Far East Cafe, San Francisco, California

In San Francisco there are two Chinese restaurants that claim to be the oldest in the city and both were established in the same year: 1920. There’s the Hang Ah Tearoom, which also claims to be the first dim sum restaurant in the U.S. The food is reported to be good, but the place has zero atmosphere. The other is the Far East Cafe in the heart of Chinatown. In contrast its dining room is spectacular and apparently much of it is original.

 

Far East Cafe

Le Continental couldn’t find any detailed info about the Far East Cafe online. All we know is that it opened in 1920 with its ornate lamps, paintings and other decor coming from China.

 

Far East Cafe

The Bar

 

The Far East Cafe serves traditional Cantonese style Chinese and Chinese-American food, with a sprinkling of Szechuan dishes on the menu as well. They specialize in seafood, so that’s what you should order.

 

Far East Cafe

A unique feature are the private wood dining compartments on one side of the dining room (that matches the wood paneling on the opposite side), which the restaurant says are the last in any Chinese restaurant in the city. Sam’s Grill and Tadich Grill (both in San Francisco) also still have similar private dining compartments. Reservations are REQUIRED to sit in a private compartment (walk-ins welcome for the main dining room).

 

Far East Cafe

The restaurant was freshly painted since the last time I visited but the colors are pleasing, not garish like in so many Chinese restaurants. And check out those beautiful murals and intricate “palace” lamps! I also love the vintage linoleum floor.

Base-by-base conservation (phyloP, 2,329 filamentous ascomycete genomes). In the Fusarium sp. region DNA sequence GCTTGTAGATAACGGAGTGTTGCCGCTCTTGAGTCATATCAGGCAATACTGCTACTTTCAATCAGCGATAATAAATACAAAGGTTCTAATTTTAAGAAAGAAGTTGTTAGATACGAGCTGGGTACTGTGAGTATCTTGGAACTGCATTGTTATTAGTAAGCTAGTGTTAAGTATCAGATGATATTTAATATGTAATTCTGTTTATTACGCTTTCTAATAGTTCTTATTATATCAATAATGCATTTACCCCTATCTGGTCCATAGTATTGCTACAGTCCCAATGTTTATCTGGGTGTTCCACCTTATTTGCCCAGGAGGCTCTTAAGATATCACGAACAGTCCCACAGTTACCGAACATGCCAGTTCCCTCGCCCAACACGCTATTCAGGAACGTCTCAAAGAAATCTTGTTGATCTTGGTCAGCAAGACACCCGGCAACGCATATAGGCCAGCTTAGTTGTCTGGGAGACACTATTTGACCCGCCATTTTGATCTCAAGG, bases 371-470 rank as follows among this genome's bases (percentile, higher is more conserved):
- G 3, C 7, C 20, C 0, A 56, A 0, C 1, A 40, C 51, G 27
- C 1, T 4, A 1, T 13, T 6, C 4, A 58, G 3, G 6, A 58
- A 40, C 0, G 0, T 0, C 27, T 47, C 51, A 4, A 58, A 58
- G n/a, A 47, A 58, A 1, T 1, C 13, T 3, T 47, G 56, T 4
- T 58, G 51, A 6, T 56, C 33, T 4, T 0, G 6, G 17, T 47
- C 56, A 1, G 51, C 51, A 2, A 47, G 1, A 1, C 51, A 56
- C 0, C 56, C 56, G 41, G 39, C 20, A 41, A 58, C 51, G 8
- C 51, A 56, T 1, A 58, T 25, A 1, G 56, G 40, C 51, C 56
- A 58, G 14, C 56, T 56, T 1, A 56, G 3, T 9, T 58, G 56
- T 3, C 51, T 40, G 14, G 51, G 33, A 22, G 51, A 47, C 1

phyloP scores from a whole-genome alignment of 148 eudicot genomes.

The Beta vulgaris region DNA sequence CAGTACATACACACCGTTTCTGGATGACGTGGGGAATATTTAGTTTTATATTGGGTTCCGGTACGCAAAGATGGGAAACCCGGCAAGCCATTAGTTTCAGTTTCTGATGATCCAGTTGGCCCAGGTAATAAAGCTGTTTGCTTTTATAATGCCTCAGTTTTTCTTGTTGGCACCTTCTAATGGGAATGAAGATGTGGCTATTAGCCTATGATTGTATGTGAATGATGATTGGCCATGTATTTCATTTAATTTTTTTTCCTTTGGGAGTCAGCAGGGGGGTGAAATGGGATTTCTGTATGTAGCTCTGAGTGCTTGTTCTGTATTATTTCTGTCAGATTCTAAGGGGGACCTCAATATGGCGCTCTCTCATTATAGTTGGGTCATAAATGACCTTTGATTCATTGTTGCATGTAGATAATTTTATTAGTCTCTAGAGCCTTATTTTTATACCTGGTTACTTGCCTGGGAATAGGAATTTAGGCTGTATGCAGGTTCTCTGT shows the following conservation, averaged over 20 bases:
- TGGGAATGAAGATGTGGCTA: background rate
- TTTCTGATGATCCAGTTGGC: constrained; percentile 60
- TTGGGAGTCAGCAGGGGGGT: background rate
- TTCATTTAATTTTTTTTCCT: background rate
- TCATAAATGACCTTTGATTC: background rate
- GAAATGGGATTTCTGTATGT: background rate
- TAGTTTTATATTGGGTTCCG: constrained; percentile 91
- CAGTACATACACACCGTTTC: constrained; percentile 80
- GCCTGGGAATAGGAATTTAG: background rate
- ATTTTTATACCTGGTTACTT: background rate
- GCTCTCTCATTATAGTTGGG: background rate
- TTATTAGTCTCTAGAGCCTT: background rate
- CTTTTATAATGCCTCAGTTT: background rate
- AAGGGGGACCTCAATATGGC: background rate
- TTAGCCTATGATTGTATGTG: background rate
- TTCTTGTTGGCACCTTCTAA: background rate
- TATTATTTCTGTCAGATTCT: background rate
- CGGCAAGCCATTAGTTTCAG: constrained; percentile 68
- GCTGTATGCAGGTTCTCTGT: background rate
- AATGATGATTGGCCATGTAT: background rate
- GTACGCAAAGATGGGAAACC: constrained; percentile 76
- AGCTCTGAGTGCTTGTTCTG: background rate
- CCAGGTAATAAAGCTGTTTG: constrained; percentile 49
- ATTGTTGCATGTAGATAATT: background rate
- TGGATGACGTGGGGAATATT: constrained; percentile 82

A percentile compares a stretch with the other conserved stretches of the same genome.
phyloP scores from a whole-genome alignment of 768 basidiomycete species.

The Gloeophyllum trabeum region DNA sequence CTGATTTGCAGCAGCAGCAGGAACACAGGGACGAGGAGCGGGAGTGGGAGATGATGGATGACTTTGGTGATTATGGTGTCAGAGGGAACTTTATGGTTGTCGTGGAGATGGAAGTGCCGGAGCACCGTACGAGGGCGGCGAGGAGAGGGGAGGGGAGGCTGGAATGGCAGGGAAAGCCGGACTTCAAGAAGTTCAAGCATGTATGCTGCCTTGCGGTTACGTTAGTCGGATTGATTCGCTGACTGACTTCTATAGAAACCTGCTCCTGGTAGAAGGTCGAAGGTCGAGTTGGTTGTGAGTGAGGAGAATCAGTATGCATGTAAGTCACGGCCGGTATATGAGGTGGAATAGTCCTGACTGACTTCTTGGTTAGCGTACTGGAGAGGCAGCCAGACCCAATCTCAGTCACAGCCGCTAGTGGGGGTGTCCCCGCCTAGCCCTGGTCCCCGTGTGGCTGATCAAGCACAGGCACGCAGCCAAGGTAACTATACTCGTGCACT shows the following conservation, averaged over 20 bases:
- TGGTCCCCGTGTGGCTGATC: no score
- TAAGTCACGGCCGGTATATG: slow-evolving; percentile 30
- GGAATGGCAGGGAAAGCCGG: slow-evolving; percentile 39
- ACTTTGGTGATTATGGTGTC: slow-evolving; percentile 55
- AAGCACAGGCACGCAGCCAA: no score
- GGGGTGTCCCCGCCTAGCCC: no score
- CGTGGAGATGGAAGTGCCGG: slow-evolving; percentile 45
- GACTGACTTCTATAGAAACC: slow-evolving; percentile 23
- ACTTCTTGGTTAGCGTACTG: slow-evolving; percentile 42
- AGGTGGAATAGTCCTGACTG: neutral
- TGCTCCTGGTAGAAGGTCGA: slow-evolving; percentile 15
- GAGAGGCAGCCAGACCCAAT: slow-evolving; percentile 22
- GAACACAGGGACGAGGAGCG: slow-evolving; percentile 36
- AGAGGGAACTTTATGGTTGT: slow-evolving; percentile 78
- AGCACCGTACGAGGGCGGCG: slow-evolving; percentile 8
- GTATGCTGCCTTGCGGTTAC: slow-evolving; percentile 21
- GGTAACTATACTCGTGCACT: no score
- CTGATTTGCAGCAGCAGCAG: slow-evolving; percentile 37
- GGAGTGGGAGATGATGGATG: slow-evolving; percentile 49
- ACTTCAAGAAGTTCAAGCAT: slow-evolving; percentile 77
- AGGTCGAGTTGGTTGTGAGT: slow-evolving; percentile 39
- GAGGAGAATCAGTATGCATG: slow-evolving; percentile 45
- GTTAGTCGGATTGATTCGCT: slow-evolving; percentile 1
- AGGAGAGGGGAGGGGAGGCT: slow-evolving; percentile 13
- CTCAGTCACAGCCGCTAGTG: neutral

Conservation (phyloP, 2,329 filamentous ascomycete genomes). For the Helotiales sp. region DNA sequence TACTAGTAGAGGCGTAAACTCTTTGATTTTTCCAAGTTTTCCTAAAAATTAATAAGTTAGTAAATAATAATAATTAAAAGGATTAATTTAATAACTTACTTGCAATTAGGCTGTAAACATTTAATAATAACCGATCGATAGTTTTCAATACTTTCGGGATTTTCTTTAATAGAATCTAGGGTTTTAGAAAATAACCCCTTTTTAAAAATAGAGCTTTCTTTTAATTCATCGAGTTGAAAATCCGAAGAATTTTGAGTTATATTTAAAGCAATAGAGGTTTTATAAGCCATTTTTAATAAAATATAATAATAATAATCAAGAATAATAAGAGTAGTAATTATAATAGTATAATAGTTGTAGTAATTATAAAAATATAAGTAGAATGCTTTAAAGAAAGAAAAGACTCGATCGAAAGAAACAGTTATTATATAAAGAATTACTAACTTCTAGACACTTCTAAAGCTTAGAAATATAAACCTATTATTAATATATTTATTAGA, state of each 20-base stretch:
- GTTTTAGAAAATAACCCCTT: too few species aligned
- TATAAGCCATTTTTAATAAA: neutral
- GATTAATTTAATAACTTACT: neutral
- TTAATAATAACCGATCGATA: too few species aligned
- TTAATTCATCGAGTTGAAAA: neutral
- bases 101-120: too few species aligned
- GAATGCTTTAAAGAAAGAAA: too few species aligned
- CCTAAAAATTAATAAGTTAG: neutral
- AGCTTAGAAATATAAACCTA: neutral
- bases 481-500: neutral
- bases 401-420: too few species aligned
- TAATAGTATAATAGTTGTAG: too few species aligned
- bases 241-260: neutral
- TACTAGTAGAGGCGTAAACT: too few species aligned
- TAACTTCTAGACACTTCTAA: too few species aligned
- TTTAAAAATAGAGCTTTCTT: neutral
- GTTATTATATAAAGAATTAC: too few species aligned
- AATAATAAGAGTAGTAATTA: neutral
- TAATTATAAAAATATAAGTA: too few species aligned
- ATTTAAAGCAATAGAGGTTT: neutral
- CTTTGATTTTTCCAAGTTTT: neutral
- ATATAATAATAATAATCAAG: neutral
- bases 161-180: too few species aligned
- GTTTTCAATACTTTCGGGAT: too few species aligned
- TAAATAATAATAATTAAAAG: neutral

Far East Cafe

The service was very attentive on my recent visit. The waiters wear black vests with white shirts, black slacks, and red ties.

 

Far East Cafe

 

Far East Cafe
631 Grant Ave, San Francisco, CA 94108
(415) 982-3245
Open daily 11:30am-10pm

Grand Canyon Cafe, Flagstaff, Arizona

If you’re heading for the Grand Canyon or just passing through on Route 66, Flagstaff is worth an overnight stop. There are plenty of motels along the old highway passing through town, some with great neon, but for my money I’m staying at the historic Monte Vista Hotel one block north of Route 66 downtown.

 

photo by The Jab, 2008

photo by The Jab, 2008

 

The hotel opened in 1927 by the City of Flagstaff and was community owned until the 1960s, when it became privately owned.

 

lobby - photo by The Jab, 2008

lobby – photo by The Jab, 2008

 

The Monte Vista Lounge opened with the hotel, reportedly as a speakeasy until Prohibition ended. Both entrances to the bar, from the hotel and from the street, are fabulous!

 

photo by The Jab, 2008

photo by The Jab, 2008

photo by The Jab, 2008

photo by The Jab, 2008

 

 

 

 

 

 

 

 

 

Being a historic hotel, some of the less expensive rooms have baths down the hall, but many rooms are larger with baths and they also have suites. I stayed in a small single with bath across the hall. The room was basic, but clean (as was the bathroom) and had a historic feel. Some rooms are named after famous guests from the past.

 

photo by The Jab, 2008

photo by The Jab, 2008

 

Besides the cocktail lounge, the hotel also has a cafe/bar called The Rendezvous, which serves as a coffee bar all day from 6:30 am (serving Intelligentsia coffee and tea) but also is a cocktail bar offering classic and craft cocktails until 2:00 am every night. Splendid! Two bars in one classic hotel; now you know why I like to stay here!

 

photo by The Jab, 2008

photo by The Jab, 2008